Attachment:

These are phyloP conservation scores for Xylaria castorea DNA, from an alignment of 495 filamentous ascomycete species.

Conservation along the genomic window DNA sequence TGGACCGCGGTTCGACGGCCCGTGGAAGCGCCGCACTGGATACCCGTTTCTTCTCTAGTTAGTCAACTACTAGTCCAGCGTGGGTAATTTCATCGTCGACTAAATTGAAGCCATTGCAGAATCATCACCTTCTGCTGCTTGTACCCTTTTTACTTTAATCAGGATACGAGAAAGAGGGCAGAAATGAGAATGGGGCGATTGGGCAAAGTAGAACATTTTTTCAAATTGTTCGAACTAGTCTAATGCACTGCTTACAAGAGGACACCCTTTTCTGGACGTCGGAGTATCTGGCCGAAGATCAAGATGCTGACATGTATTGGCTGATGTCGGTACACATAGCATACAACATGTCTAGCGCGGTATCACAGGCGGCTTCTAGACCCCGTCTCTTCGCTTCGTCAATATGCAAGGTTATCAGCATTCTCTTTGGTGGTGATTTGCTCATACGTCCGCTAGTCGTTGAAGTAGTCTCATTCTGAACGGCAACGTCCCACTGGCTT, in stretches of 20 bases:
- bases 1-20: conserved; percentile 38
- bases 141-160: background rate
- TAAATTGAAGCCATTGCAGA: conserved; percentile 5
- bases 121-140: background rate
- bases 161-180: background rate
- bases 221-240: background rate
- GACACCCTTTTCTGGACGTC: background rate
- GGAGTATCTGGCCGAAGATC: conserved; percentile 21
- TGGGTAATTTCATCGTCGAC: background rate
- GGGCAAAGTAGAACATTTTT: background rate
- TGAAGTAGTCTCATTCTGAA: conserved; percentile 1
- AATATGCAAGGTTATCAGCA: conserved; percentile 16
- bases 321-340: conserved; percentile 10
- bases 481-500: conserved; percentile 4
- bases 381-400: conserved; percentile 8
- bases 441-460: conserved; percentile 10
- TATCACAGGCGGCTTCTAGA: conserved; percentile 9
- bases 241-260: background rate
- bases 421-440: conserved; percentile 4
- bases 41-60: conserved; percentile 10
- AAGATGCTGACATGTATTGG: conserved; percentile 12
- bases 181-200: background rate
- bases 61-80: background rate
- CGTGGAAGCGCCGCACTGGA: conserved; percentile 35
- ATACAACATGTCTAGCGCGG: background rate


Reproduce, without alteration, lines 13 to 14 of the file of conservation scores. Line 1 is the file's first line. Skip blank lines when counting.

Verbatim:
- TGAAGTAGTCTCATTCTGAA: conserved; percentile 1
- AATATGCAAGGTTATCAGCA: conserved; percentile 16